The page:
For my final MA project, I interviewed female sports fans and wrote about their relationship with the media. The women interviewed were aged 19 all the way up to their early 60’s. This lengthy project opened my eyes to how the media directly and indirectly portrays female fans and how they interact with them. The following is my opinion piece I wrote as part of my final project.
This morning, I unlocked my phone to do my usual routine of scrolling through social media before moving out of bed. As I’m browsing through Twitter, I see a post from U.S. Soccer announcing some new merchandise. I tap on the tweet and see a shirt that makes my face scrunch up with disgust.
A sweatshirt adorning the words “U.S. Soccer Cutie” was one of the new pieces of merchandise.
“They can’t be serious,” I thought to myself as I’m looking through the comments. Others felt the same way, calling out the federation for ignorance and being out of touch. One person even said, “Do literally any women work in this organization?”
It hit me that this is just another example of female fans not being taken seriously, even more appalling to myself that this merchandise is coming from a national team.
I chose to do my project focus on female sports fans in the media because not only am I a sports fan, I’m wanting to work in sports media for my career. I thought doing some research and talking with other female sports fans could help me better understand emotions surrounding the media.
My media consumption has gone up over the years, mostly because of my career as a journalist. I use many of the same forms of media as my project respondents use: television, Facebook, Twitter, and magazines being my most popular choices. I used to faithfully watch SportsNation on ESPN when I’d come home from school on the days I didn’t have sports practice. Now, I mostly use Twitter as my main source of sporting information.
I was not surprised while interviewing the women for my project at some of their answers to my questions. Not wanting to comment on social media posts because of men who told them to “stay in the kitchen”. Respondents arguing against the stereotypes that female sports fans fall under: lesbian, seeking male attention, not knowledgeable about sport. I’ve experienced these firsthand.
I’ve had men argue with me trying to get me to name some obscure statistic on a team that I liked. I’ve had looks when I’ve corrected those on what the penalty would be when the flag was thrown in an American football game. I’ve felt physically sick looking at comments on posts about female athletes. I’ve even avoided commenting on social media posts because I didn’t want my sex being singled out for my opinion.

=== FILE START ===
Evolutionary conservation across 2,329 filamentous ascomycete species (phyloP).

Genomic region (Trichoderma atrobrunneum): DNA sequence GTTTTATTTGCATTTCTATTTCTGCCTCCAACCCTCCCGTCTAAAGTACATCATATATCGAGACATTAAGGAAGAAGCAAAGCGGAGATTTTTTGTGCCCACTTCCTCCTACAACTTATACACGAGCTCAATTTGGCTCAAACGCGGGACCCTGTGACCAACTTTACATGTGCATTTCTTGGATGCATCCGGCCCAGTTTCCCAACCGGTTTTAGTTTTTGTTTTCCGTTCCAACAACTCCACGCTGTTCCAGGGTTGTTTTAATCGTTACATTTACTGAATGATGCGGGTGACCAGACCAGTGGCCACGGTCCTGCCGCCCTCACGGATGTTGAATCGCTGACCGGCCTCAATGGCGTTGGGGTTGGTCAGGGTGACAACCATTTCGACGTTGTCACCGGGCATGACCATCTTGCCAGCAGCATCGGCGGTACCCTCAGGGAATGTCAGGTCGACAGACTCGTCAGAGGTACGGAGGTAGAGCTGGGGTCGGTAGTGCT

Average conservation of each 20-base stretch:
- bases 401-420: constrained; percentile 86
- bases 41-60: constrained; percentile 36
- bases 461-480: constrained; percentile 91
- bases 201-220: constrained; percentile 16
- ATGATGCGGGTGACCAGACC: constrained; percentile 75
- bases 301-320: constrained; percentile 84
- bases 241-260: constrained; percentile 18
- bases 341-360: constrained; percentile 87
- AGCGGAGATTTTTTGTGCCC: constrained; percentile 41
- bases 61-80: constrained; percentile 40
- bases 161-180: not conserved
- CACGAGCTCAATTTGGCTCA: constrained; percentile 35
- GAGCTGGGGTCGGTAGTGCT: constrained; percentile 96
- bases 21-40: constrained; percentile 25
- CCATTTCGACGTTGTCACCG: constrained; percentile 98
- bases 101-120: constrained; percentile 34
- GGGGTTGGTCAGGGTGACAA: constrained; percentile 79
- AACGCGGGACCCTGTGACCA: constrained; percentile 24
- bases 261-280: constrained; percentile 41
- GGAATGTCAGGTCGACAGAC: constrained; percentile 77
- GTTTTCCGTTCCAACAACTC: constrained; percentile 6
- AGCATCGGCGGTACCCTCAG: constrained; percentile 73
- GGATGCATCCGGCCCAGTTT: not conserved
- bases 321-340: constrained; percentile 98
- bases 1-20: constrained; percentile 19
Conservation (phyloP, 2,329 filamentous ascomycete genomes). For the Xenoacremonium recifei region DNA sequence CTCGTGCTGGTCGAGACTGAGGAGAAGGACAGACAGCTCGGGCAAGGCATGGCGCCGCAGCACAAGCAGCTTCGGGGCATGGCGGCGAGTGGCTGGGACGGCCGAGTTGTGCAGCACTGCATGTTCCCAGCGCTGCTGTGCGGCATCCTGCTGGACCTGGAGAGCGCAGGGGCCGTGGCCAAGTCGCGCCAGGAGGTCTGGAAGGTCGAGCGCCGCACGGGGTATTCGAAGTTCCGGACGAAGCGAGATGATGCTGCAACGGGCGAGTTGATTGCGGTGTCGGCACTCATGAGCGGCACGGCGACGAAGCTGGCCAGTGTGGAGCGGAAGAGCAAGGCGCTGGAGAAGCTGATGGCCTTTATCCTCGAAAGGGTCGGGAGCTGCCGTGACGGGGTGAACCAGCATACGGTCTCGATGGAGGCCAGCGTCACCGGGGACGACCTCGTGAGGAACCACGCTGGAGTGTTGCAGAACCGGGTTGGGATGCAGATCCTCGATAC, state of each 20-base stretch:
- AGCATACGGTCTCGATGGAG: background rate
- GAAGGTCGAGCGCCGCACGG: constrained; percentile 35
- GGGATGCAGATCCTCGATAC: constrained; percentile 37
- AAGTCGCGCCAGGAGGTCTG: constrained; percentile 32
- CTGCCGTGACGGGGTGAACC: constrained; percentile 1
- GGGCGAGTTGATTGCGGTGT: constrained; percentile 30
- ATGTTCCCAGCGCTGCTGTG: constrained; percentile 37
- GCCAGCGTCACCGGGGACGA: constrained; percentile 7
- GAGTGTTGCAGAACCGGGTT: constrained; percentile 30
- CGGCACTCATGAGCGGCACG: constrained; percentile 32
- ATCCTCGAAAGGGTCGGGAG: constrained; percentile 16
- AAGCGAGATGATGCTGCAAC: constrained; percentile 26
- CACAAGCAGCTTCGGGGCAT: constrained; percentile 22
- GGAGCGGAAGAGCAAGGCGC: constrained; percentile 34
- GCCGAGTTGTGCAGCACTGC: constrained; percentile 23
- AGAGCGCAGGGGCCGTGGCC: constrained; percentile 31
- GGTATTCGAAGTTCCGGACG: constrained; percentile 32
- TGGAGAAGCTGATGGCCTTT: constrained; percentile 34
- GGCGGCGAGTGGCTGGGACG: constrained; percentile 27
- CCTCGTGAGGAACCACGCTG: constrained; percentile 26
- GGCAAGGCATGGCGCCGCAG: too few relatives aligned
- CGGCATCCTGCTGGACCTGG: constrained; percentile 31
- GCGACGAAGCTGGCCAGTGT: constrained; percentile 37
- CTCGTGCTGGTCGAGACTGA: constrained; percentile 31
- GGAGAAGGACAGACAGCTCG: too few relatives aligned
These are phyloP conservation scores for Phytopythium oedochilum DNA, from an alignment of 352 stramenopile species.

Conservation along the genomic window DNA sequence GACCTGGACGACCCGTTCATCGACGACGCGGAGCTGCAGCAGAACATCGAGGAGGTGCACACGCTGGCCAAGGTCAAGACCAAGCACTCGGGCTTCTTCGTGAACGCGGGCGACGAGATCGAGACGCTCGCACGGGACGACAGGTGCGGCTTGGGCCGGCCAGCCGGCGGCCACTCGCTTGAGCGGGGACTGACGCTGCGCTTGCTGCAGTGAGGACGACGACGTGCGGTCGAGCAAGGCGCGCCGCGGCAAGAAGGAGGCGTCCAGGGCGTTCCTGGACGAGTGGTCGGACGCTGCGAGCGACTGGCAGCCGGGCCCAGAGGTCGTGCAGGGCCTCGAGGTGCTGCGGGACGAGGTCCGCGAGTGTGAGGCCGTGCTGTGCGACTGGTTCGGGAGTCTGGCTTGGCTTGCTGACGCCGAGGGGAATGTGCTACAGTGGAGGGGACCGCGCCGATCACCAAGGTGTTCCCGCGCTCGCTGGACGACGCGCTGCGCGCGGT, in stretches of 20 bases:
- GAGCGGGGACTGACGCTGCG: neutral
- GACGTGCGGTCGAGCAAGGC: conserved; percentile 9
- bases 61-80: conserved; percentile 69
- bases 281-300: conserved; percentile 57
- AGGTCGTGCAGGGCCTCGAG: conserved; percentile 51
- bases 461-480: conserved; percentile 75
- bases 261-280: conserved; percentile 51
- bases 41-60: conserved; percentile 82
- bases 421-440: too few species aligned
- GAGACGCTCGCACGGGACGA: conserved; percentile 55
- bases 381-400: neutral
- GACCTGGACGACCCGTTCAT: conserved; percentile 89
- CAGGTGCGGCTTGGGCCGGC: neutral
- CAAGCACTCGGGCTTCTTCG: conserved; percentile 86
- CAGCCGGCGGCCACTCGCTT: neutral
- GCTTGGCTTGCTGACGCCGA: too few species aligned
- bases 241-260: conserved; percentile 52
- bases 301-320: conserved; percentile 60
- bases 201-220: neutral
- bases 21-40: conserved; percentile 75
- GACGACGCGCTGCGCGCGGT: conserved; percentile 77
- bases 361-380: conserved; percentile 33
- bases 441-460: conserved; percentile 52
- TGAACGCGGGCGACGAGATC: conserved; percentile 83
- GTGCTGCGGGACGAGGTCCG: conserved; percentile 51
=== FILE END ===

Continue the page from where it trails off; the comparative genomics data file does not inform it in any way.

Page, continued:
I remember watching football matches and only seeing men being shown in the crowd. If women were shown, it was usually because they were conventionally pretty or to point out some girlfriend/wife of a player. I don’t remember growing up around women who were as big of sports fans as me. As I’ve grown older, I’ve forged more relationships with women who do love sport as much as me.
I wanted to know by doing this project, “Do other women feel this way? Am I crazy for wanting to go into a male-dominated career and have my abilities questioned?”. Of course, the answers I sought out were a big YES and NO.
One thing I did find interesting while doing this project was the large number of respondents saying that showing women playing sport on television would in turn help reverse those stereotypes and make it seem that women involved with sport is not a bad thing.
I’ll admit this wasn’t a concept I had thought of before. At times when I’ve been covering sport I’ve thought, “I don’t want to be the one to HAVE to cover female sport, just because I’m a woman.” But now after talking with women who want to see other women rise and help get more women’s sport on television, I feel like it’s what I need to do. I need to speak up, interview female athletes and write about women’s sport if I want these unnecessary comments to stop.
I still wonder on some days why I chose to follow a career path where the sector is male dominated. Then I think back to the reason why I chose this path.
I love sport.
I love learning about new sports and the rules. I love reading books filled with statistics like Moneyball and Soccernomics. I enjoy interviewing athletes and fans with big stories of how much sport means to them.
I do agree with the women that I’ve interviewed that there’s work to be done. We’ve come so far and we can’t stop now. I look forward to the day when our opinions as women matter as much as our male counterparts.
Until then, I’ll keep singing my soccer chants and hope that my voice catches on.
Postscript: The mentioned tweet from the U.S. Soccer Twitter account has now been deleted.